Synopses & Reviews
A sparkling life of the monumental fashion designer Cristóbal Balenciaga
One of the most innovative and admired figures in the history of haute couture, Cristóbal Balenciaga was, said Christian Dior, “the master of us all.”
Despite his extraordinary impact, Balenciaga was a man hidden from view. He saw to it that little was known about him, to the point that some French journalists wondered if he existed at all. Even his most devoted clients—Marlene Dietrich, Barbara Hutton, a clutch of Rothschilds—never met him.
But one woman knew Balenciaga very well indeed. The first person he hired when he opened his Paris house was Florette Chelot, who became his top vendeuse. She witnessed the spectacular success of his first collection, and they worked closely for more than thirty years, until 1968, when Balenciaga abruptly closed his house without telling any of his staff. Youth-oriented fashion was taking over, Paris was in upheaval, and the elder statesman wanted no part of it.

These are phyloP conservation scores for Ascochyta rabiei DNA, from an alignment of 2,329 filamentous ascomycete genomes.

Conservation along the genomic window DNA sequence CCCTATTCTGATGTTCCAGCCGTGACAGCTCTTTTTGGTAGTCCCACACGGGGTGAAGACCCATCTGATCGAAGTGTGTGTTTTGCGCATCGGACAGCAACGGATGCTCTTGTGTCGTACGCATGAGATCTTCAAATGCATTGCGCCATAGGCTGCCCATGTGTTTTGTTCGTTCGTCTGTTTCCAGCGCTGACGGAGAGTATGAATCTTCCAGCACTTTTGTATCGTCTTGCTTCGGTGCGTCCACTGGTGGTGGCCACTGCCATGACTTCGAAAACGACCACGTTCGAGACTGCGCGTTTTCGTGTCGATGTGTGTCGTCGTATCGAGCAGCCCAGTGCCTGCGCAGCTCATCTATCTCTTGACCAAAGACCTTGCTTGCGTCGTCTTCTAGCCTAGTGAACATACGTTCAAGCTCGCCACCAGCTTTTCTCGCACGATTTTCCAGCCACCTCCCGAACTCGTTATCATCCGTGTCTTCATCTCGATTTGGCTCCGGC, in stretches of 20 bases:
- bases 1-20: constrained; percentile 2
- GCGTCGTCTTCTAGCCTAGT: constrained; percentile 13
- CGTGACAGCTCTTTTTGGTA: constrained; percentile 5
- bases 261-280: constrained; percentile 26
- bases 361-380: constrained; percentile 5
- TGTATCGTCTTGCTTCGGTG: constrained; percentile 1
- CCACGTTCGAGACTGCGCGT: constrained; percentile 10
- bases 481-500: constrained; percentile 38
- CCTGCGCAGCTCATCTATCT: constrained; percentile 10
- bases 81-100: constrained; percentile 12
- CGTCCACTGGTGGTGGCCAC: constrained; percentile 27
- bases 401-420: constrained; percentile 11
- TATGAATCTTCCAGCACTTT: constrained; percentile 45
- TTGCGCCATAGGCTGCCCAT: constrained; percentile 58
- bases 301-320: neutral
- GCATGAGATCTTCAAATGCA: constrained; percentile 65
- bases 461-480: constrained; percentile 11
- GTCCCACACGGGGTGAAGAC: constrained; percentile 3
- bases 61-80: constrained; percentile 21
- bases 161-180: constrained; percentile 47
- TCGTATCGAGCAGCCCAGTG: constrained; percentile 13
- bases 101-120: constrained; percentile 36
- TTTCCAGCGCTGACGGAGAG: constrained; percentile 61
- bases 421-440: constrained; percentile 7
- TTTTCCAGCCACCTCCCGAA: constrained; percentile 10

In The Master of Us All, Mary Blume tells the remarkable story of the man and his world. Intimate and revealing, this is an unprecedented portrait of a designer whose vision transformed an industry but whose story has never been told until now.
About the Author
Mary Blume, a native New Yorker who lives in Paris, was a longtime columnist for the International Herald Tribune. She is the author of Côte dAzur: Inventing the French Riviera and of a collection of her Herald Tribune pieces, A French Affair.